SE: Four-Time Olympic Medalist Thane Baker Thankful for K-State's Impact

Thanksgiving is a time to reflect on one’s blessings, from family to friends to fielding good health. For Thane Baker, those all apply to his life, but he also holds an endless amount of appreciation for K-State and for the path it set him on. 

Decades after walking on to K-State’s track and field team, becoming a four-time All-American sprinter and a four-time Olympic medal winner, Baker remains extremely thankful for his time (1951-53) as a Wildcat. 

“K-State gave me my life,” said Baker, a member of the Kansas Sports Hall of Fame, the KSHSAA Hall of Fame and the USATF Masters Hall of Fame. “I owe K-State a great deal. There’s no way I could ever repay K-State. That’s why I’m trying to give back when I can.” 

Baker, now living in Bellevue, Nebraska, gives back in about any way he can. The 85-year-old former Wildcat has served on the K-State Alumni board of directors and is still among its trustees. He’s seen the campus and the city transform in a multitude of ways, but one aspect of Manhattan, he said, has remained the same. 

“I still recognize the attitude here,” said Baker, recalling the reason he chose to attend K-State more than 60 years ago. “I visited KU and I just didn’t feel the atmosphere there that I felt when I came to K-State. This was home.

“It has not changed. You still have the same good people.”

Most recently, Baker returned to campus to take part in an Olympic panel discussion, hosted by K-State’s department of Gender, Women and Sexuality Studies, entitled “Being Fearless,” with fellow Wildcat Olympians in Erik Kynard, Jr., Ed Broxterman and Akela Jones.  

In the panel discussion, Baker addressed how he overcame his fear, which he said had less to do with breaking records and winning races and more to do with performing to the best of his ability. 

“I wanted to do my best, and I did everything I could to do my best, but I wasn’t afraid that I wouldn’t,” said Baker, who won a silver medal at the 1952 Olympics in Helsinki, Finland, and three more medals in the 1956 Games in Melbourne, Australia. “I just knew I was going to do the best I possibly could and that’s all I could hope for.”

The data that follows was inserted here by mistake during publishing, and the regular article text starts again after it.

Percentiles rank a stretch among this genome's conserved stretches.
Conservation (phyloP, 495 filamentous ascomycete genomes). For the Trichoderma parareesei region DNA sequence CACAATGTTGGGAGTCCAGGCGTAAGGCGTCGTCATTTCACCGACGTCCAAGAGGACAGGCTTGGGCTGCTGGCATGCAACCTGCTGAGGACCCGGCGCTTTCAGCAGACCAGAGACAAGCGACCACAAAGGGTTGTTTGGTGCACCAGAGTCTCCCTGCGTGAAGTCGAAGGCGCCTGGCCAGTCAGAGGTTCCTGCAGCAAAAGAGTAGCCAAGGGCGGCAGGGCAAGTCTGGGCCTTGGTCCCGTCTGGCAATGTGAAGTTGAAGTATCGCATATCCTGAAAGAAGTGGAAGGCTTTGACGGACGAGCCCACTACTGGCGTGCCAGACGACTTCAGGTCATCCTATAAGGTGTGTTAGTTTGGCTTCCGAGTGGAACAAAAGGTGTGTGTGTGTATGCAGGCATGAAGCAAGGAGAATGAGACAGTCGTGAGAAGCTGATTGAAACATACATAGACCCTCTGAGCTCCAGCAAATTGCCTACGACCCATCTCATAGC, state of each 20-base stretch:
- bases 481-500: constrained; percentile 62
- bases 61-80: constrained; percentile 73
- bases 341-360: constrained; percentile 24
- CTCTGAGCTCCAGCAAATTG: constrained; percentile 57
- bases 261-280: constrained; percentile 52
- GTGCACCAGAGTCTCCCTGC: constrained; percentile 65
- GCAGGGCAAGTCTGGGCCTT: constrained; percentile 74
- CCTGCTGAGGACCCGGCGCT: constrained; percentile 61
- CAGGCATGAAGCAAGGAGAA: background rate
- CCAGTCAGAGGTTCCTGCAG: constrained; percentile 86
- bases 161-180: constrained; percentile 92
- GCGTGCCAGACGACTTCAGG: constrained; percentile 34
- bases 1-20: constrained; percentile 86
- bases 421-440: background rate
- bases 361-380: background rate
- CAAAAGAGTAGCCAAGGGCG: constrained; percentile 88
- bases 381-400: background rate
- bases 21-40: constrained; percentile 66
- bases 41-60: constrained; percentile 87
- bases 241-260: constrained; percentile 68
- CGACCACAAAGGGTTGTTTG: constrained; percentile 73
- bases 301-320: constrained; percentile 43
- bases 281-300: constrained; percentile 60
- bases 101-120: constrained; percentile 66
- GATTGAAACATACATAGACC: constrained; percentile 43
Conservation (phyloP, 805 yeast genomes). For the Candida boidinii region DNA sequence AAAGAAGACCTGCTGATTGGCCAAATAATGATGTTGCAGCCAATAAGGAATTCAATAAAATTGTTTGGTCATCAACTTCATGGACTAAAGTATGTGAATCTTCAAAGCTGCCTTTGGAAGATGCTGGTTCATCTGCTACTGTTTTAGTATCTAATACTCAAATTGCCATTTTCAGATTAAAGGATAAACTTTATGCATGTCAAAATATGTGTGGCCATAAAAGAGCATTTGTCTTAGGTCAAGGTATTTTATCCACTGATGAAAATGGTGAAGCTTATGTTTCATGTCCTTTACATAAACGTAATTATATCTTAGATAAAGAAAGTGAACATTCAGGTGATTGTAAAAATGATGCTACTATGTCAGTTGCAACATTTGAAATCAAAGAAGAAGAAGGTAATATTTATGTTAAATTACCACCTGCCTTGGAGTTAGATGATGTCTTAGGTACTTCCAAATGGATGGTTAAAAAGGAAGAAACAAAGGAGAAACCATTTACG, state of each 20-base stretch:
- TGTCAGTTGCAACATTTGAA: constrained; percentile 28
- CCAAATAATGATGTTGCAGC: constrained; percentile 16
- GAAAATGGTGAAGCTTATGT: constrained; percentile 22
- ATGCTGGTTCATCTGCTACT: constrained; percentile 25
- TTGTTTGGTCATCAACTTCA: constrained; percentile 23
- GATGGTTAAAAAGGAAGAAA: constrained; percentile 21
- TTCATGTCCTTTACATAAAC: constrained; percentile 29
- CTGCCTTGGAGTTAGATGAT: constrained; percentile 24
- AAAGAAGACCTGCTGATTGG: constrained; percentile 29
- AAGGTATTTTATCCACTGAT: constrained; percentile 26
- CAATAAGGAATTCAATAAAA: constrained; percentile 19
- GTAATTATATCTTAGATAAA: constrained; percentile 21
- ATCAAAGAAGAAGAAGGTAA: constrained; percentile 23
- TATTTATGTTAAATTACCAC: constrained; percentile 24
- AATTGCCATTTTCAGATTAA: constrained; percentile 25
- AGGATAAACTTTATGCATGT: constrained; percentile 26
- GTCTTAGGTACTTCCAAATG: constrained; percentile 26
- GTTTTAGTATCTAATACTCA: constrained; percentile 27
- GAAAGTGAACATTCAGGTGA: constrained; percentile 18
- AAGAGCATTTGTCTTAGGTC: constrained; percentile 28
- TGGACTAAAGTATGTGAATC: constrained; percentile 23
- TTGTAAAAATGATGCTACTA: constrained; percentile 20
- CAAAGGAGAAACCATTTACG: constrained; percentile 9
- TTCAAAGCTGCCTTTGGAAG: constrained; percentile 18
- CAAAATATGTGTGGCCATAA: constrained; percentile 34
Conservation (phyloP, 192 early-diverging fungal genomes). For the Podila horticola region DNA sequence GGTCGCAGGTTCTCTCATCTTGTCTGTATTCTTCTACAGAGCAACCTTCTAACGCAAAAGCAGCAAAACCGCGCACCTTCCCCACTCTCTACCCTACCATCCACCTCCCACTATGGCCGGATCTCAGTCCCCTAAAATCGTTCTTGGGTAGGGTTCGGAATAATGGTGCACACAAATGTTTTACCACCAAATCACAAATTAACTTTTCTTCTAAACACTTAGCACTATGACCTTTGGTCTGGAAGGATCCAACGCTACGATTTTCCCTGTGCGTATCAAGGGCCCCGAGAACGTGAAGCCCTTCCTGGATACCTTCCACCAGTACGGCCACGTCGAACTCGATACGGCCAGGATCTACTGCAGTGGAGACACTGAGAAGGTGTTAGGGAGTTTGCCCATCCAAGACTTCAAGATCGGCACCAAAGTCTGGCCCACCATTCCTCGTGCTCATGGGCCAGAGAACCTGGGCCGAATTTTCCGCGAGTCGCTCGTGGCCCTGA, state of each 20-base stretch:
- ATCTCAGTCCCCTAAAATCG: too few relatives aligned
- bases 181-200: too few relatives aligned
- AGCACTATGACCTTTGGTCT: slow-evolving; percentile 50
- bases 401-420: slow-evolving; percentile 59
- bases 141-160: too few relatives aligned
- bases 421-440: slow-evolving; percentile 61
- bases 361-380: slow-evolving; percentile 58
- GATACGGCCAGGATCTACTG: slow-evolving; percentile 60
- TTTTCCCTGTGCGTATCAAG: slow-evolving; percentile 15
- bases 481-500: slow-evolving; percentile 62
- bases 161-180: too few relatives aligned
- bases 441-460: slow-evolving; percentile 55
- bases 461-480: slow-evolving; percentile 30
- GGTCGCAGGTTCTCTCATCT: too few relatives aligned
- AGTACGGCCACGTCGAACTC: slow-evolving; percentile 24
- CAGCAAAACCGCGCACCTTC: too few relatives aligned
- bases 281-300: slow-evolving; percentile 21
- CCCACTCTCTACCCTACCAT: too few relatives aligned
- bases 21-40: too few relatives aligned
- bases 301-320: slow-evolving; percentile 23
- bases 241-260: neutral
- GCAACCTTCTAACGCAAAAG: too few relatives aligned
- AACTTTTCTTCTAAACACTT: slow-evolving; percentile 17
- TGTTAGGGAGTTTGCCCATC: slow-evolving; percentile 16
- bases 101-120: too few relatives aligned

Between Ward Haylett, the Wildcats’ track and field coach from 1929-63, and his high level of involvement on campus, Baker said K-State gave him “everything.” 

With an education focused on business, the Elkhart native found success off the track and spent 39 years working for Mobil. 

He also remained heavily involved in track and field. After turning 40, Baker competed for 25 years in the Masters Track and Field program, breaking numerous world records and traveling around the world to locations such as Cologne, Germany, and Rome, Italy, among many others. He has also worked the Texas Relays for the last 48 years, 45 of which he served as the meet’s starter. 

“I shot the gun and that’s about as close as you can get to the sprinting to start,” he said. “That kept me close to track.” 

As for Haylett’s influence, Baker said he gained a personal sense of accountability that has stuck with him his entire life. 

“You had to want to respond to Ward Haylett. He did not beat you over the head. He said, ‘This is what you need to do today,’ and he put it up on the chalkboard,” Baker said. “He said, ‘Here’s what you need to do,’ and then you had to report to him afterwards what you did. That’s the way he coached and, needless to say, why I owe him everything.

“Because you can lead a horse to water but you can’t make it drink. You have to approach life the same way. You know what you have to do and if you don’t do it then you have to answer to yourself.”